- A Brightly Colored Bandanna
- Nonperishable Food
- Kitty Litter Or Sand
- Signal Whistle
- A Firestarter
- A Candle
Some of our readers might look at the above list and wonder why a candle is at the end of it. After all, most winter vehicle preparedness articles don’t place that on their emergency preparedness list for vehicles. We placed it on our list because a candle can warm the interior space of a vehicle just enough that it can prevent a person from freezing to death if their vehicle is disabled during a snow storm. Just be aware, that during warmer months a candle is going to melt, so it will have to be cycled in and out of the vehicle according to the season.
Winter Items Useful For The Home
Next, we want to talk about the tools that are useful for a home winter survival kit. Although not everyone gives it much thought, having a winter emergency kit for the home is just as important as having one for the car. If the power is knocked out due to a winter storm, will you have what you need to keep it warm until the power is restored, or if you’re snowed in, will your family have enough food until you can make it to a store? These are questions everyone should think about when they’re equipped they’re home for winter weather. Now, let’s take a look at some of the gear that might be important during this time.
- Canned Goods
- Dried Fruit & Nuts
- A First Aid Kit
- A Battery-Powered Radio
- Plenty Of Toiletries
- Bottled Water
- Plenty Of Blankets
- Flashlights With Extra Batteries
- A Backup Generator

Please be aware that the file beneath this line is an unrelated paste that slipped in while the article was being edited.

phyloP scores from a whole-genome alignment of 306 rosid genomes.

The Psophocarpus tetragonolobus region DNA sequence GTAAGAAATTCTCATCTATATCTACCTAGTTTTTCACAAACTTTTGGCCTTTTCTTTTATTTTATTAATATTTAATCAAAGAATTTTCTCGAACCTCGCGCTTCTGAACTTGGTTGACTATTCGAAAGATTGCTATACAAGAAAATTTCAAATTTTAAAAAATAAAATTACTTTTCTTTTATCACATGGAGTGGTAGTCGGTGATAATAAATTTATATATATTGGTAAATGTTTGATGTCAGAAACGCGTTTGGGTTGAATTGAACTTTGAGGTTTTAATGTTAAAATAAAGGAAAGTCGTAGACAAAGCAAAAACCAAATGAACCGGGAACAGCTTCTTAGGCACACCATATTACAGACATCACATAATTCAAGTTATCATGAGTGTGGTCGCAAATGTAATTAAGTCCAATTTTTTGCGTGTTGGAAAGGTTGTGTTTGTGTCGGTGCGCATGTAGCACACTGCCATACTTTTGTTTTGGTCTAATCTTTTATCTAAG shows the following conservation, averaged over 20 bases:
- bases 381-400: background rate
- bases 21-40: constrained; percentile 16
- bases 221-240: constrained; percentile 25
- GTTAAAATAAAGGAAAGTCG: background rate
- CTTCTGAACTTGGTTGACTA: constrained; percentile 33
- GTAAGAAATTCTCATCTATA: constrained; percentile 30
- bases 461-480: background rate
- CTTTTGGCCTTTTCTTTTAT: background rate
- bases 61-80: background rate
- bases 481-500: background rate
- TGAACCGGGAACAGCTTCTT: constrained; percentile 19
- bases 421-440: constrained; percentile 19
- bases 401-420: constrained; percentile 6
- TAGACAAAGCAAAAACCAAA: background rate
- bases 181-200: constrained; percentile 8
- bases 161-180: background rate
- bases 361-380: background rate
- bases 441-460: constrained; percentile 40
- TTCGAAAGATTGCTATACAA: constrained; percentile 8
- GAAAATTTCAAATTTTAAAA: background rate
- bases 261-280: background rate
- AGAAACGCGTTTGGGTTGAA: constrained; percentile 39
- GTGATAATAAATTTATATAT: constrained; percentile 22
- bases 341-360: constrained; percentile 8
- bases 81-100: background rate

It’s also a good idea to have some of the best hand warmers around, too. They can be extremely useful for when you have to shovel snow or if the power fails and the heat goes out.
Step Two: Understand Winter Weather Survival Principles
The next thing that you’re going to want to do is to learn as much about winter survival as possible. No amount of gear is going to do you any good if you don’t use it correctly or are out in the elements without a plan. Therefore, we’ve included some general survival principles that will help all of our readers survive the cold.
Avoid Wearing Cotton
When dressing for the cold, it’s always a good idea to avoid wearing cotton. That’s because cotton has a tendency to hold onto moisture and this can result in it pulling warmth away from the body. Instead of using cotton, use Merino wool for warmth.
Avoid Drinking Alcohol
It’s also a good idea to avoid drinking alcohol in the cold. Alcohol tends to dilate blood vessels and this can result in the blood being cut off from fingers and toes. And this can cause a drop in body temperature and expose the person’s extremities to a greater risk of frostbite.
Remember: Hypothermia Is Always A Constant Threat
The last thing we want our readers to understand is that hypothermia is one of the greatest threats that a person out in the elements can face. Hypothermia is not only potentially deadly, but it can occur at warmer temperatures than many people realize. Even if the temperature is in the 50s, a person can quickly succumb to hypothermia—especially if they’re wet.